- December 31, 2004, Ann Hirst-Smith
Full-day seminars sponsored by ANI Printing Inks covered trends in the narrow web market.
Narrow web ink manufacturer ANI Printing Inks, Trelleborg, Sweden, held two full-day seminars—one in England and one in Ireland—to update roll-to-roll printers on developments in their market.
About 30 delegates joined ANI's Narrow Web Div. team in the Directors' Box at Aston Villa Football Club, Birmingham, for a program that featured—in addition to speakers from ANI—representatives of other industry suppliers.
"Developments in the Expanding Narrow Web Market" was the seminar theme, and the program provided a valuable overview of the subject with special reference to the interests and requirements of label converters.
European Market Trends
Russell Joyce, general manager, Europe, of ANI Printing Inks set the day in context with a review of European market trends. He highlighted the opportunities for narrow web print afforded by the trend toward shorter runs and just-in-time delivery, which are forcing wide web and sheet-fed offset printers to look at narrow web print to achieve acceptable margins and productivity. The existing base of narrow web printers are benefiting from this trend, too, he said: Increasingly, the narrow web press—traditionally the preserve of self-adhesive labelling—is used for other types of packaging print substrates, from cartonboard to unsupported films.
With flexography the dominant narrow web technology today—and UV flexo the fastest growing—the focus on inks from label converters and end-users is on improved color strength, both on paper and film. "Seventy percent of all presses today have UV capacity, and 12 percent of all presses are combination presses—not just UV screen with flexo, but also permutations of combinations of flexo, offset, and even gravure," says Joyce. "Add to that the fact that many substrates that pass through narrow web presses today were not designed for inks in the same way as traditional self-adhesive materials. [The role of ink suppliers] is to deliver a range of inks that can give excellent results with this wider range of substrates, as well as with self-adhesive label stocks."
Jens Nilsson and Agnes Strack of OPP film manufacturer Treofan jointly addressed the subject of in-mold labeling, looking at new opportunities as well as giving practical advice on meeting the challenges the process can pose. OPP label films are enjoying exceptional market growth at an average 15% per annum on all kinds of products—from champagne to yogurts, detergents, ice cream, and hygiene and cosmetics. The trend is toward thinner films, converted on roll-to-roll presses with in-line sheeting capability. Their paper also gave a detailed and helpful account of the IML injection-molding process.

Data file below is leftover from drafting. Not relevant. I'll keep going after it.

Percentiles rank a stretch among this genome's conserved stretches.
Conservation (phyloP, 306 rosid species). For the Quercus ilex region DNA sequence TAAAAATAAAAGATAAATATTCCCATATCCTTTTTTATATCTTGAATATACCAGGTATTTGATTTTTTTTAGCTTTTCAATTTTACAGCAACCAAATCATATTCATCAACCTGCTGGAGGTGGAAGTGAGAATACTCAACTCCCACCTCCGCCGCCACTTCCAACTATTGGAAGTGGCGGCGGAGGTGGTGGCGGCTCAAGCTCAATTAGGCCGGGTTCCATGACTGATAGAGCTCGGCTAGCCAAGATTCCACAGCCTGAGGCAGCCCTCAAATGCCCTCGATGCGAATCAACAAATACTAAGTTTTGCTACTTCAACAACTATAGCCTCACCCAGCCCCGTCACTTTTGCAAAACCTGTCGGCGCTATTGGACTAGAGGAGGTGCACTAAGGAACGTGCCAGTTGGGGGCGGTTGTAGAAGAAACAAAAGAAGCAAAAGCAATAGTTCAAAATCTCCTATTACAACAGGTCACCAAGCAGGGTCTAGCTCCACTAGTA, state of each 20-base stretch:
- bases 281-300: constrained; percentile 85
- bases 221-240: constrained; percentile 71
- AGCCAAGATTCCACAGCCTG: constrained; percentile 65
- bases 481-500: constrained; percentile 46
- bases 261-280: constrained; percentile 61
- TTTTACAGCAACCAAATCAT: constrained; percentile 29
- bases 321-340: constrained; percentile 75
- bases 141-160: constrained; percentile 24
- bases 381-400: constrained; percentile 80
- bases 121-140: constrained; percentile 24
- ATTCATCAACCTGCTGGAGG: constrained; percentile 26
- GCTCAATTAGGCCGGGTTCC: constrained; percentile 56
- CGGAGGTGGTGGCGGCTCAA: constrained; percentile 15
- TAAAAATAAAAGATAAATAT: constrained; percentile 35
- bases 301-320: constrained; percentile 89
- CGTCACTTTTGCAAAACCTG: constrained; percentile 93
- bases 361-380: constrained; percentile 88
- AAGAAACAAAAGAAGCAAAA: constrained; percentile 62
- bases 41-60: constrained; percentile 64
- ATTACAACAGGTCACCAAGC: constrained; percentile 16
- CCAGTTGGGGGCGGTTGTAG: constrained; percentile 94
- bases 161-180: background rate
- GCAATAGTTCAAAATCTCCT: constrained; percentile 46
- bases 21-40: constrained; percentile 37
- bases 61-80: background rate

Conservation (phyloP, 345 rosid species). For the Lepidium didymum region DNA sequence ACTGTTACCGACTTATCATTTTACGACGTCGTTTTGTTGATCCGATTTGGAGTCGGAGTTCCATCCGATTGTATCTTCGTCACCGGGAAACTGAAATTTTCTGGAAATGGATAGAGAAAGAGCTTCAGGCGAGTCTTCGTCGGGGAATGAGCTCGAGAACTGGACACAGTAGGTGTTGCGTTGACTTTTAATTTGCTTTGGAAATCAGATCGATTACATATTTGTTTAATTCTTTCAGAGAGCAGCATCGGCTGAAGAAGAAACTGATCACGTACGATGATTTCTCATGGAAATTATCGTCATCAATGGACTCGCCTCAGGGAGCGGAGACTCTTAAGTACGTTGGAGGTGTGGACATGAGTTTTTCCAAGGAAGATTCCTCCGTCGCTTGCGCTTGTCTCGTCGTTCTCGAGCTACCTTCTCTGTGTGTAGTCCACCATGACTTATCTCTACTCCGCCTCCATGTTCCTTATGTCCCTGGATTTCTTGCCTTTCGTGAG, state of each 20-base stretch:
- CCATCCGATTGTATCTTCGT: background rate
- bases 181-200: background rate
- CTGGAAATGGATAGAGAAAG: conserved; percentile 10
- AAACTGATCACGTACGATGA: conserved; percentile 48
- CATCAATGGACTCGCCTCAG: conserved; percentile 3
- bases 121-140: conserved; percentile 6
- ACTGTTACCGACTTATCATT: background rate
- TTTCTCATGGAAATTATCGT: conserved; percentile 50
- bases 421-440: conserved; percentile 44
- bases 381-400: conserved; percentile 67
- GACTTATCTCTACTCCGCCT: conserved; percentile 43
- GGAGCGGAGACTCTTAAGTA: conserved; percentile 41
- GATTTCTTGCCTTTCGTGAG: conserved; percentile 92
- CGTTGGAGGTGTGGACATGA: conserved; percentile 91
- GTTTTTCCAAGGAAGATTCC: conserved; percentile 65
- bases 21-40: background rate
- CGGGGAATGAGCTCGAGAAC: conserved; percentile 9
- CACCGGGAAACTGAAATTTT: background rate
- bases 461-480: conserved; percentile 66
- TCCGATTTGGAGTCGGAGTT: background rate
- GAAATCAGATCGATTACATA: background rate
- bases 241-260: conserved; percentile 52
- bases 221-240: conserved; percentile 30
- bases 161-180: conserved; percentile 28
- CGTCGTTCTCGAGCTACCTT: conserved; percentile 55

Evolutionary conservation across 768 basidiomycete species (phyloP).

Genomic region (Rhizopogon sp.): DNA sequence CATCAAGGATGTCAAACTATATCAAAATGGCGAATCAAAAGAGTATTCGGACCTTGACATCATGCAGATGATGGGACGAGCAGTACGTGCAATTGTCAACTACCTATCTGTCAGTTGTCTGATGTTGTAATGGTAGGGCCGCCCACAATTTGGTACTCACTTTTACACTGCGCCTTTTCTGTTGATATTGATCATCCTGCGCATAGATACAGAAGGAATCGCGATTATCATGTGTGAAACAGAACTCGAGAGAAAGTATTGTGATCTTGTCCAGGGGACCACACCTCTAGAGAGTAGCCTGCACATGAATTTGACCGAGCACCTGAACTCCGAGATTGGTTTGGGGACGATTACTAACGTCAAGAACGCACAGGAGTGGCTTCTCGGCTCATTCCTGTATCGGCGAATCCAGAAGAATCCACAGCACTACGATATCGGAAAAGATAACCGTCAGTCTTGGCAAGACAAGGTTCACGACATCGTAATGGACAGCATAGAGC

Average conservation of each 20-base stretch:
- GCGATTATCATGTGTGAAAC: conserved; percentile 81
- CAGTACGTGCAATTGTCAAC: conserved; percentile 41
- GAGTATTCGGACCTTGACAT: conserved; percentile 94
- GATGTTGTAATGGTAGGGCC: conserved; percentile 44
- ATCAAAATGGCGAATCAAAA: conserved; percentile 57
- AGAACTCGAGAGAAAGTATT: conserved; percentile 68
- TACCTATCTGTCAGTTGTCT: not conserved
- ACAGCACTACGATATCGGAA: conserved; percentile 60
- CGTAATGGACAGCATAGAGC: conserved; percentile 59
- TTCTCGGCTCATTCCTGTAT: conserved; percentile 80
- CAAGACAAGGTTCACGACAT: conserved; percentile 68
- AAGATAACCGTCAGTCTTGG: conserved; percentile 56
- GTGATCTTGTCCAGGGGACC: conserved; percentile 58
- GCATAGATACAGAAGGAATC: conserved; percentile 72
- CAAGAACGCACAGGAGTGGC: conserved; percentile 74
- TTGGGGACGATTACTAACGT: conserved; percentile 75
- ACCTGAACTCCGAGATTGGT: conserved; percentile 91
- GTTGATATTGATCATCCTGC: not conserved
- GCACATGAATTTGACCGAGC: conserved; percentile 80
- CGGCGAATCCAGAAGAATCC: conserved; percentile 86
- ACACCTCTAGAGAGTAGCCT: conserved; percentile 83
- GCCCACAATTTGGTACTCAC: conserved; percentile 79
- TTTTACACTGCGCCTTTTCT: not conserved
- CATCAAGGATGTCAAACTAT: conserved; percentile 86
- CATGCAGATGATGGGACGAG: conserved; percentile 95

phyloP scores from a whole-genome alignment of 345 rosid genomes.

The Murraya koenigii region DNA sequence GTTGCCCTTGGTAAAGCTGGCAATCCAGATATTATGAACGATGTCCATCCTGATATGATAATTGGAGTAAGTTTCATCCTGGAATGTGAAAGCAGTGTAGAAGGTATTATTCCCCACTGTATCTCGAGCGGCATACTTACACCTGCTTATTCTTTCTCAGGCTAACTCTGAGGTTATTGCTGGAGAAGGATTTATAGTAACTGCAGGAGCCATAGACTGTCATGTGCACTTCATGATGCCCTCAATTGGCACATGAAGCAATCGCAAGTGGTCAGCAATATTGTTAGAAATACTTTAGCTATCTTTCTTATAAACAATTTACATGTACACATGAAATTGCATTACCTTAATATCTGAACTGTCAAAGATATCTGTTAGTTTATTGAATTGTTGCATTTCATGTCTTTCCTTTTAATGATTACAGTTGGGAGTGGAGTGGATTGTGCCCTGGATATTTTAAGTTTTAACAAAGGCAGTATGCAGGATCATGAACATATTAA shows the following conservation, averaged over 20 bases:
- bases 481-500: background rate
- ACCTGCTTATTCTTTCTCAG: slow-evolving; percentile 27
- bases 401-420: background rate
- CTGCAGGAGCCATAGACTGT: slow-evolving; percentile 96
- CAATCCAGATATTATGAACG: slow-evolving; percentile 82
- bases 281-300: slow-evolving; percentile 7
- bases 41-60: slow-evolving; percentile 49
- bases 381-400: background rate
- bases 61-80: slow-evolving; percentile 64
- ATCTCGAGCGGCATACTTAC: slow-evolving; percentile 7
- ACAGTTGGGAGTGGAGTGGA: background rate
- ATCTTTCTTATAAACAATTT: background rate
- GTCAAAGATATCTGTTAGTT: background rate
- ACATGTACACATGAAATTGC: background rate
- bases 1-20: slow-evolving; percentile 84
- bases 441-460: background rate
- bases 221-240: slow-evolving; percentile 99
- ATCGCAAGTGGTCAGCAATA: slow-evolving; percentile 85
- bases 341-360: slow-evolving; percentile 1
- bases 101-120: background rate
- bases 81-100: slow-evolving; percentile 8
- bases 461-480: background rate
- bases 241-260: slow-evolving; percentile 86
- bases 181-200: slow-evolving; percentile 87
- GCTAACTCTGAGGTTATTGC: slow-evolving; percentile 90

Niklas Olsson, global brand manager for ANI Printing Inks' Narrow Web Div., expanded on the subject of UV inks on unsupported materials converted via the various print processes. The range is extensive and features dedicated products for solvent- and water-based flexo; UV flexo; oil-based and UV letterpress; UV offset ("wet" and waterless); and UV screen. In current development (reflecting the market's movement) are solvent-based and UV inks for gravure and UV-curable inks for ink jet print.
"Every application makes its own special demands on the inks," says Olsson. "For wrap-around film sleeve labels, for example, you need high curing speeds, exceptional scratch resistance, and ink adhesion on corona-treated polyethylene, oriented polypropylene, and polystyrene—plus, of course, a good opaque white base. For sleeves, you also need stretch and shrink characteristics and flexibility."
Low Odor Inks
One of the major issues with UV flexo-printed packaging has been odor, particularly in the odor-sensitive tobacco, chocolate, and food sectors. Says Olsson: "Odor can be generated at a number of points in the conversion process: in the substrate itself and via any surface coatings on it; through by-products generated by the curing process; press and production contamination; and UV lamps and corona treaters." But with some ink ranges, exceptionally low odor ratings have been achieved. In conclusion, he counselled: "End-user requirements are the first criterion in choosing an ink, and it is always important, too, to liaise with substrate and ink suppliers before making the choice."